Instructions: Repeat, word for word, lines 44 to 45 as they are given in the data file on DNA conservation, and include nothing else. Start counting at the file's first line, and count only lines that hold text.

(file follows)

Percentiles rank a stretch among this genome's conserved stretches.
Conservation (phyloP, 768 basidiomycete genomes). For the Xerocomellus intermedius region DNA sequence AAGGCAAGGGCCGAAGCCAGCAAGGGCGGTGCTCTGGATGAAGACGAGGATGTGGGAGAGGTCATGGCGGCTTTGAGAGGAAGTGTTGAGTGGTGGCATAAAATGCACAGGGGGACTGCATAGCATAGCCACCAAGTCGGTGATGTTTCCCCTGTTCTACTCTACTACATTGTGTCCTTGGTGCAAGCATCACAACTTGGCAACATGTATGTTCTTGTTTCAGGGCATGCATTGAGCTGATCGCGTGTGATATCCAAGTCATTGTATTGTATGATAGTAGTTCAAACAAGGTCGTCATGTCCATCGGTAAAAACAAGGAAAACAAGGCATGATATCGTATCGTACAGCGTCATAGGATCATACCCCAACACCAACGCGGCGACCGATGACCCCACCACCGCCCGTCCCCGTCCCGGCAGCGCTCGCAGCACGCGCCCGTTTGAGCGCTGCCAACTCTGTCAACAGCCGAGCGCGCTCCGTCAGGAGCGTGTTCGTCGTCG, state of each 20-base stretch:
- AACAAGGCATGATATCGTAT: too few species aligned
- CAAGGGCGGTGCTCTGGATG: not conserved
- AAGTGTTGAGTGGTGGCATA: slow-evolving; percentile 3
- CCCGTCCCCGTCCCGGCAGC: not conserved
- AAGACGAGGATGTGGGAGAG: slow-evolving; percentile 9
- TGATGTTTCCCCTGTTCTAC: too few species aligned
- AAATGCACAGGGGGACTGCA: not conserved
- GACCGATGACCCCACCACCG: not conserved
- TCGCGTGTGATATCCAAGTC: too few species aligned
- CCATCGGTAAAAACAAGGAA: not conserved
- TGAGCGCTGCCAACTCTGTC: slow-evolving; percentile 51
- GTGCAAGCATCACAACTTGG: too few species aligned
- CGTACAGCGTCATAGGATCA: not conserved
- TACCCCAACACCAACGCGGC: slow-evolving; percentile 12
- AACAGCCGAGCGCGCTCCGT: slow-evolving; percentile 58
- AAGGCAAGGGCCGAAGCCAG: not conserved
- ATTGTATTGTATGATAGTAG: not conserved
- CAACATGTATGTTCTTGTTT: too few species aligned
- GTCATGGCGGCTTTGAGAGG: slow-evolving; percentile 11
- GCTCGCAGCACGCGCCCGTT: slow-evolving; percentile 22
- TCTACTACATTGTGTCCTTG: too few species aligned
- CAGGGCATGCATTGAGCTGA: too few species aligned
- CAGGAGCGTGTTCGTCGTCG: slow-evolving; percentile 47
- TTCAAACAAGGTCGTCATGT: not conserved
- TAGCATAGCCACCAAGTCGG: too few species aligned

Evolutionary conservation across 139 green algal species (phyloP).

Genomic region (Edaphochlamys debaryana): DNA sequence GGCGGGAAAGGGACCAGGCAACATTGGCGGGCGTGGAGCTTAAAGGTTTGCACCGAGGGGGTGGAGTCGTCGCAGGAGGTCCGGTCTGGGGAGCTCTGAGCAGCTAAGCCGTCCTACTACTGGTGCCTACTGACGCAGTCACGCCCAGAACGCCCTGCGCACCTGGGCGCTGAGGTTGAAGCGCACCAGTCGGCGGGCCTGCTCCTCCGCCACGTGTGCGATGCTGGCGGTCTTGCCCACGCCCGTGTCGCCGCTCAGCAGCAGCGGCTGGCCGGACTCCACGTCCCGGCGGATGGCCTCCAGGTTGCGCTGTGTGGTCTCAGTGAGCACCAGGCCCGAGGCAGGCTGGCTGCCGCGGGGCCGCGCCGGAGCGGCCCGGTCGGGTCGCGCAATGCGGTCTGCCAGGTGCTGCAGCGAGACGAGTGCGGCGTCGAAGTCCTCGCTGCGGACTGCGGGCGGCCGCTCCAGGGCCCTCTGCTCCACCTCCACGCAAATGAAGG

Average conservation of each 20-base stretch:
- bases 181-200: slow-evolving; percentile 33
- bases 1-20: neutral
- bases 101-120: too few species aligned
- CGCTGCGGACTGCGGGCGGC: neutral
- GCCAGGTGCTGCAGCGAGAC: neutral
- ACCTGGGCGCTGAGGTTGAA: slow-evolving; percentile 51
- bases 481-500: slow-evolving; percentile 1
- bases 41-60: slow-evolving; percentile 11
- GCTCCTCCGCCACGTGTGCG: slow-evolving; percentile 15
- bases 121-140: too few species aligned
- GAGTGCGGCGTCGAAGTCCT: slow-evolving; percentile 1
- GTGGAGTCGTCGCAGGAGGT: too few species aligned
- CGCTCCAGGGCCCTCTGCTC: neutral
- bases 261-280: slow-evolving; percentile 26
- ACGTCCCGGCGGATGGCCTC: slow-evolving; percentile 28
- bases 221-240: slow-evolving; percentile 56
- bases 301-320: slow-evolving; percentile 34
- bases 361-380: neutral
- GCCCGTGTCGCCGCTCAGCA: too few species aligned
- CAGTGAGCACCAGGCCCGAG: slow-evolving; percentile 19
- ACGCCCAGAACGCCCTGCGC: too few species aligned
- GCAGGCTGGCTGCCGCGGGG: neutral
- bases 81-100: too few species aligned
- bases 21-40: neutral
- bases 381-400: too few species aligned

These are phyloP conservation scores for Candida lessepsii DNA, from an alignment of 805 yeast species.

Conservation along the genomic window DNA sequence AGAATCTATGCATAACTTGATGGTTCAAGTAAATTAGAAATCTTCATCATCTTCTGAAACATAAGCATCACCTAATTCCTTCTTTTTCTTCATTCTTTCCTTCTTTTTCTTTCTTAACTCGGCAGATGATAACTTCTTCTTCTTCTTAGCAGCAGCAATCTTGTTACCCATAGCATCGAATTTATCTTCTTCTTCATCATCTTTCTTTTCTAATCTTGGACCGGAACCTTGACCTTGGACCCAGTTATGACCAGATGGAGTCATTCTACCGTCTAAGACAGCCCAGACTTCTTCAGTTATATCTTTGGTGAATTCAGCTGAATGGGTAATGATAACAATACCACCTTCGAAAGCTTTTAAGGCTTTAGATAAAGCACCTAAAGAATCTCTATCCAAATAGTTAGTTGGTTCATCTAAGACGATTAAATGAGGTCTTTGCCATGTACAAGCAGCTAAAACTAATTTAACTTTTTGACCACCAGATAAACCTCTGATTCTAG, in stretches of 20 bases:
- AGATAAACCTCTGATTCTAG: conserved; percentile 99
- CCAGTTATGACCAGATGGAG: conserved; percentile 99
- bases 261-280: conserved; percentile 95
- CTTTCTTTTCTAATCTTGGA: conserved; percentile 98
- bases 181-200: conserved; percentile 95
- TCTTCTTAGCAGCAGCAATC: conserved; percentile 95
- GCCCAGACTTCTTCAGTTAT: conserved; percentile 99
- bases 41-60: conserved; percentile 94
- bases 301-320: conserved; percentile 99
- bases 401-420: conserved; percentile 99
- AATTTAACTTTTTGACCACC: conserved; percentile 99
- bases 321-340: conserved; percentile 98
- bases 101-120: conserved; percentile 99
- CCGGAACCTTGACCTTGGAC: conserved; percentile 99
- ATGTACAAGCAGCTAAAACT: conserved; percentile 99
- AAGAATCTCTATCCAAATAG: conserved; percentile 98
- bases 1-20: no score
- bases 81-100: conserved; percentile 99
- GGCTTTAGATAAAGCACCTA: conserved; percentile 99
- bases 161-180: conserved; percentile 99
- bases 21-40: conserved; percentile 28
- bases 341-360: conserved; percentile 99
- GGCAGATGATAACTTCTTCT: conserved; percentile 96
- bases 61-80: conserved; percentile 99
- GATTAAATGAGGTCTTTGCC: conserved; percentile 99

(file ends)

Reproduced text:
- bases 261-280: slow-evolving; percentile 26
- ACGTCCCGGCGGATGGCCTC: slow-evolving; percentile 28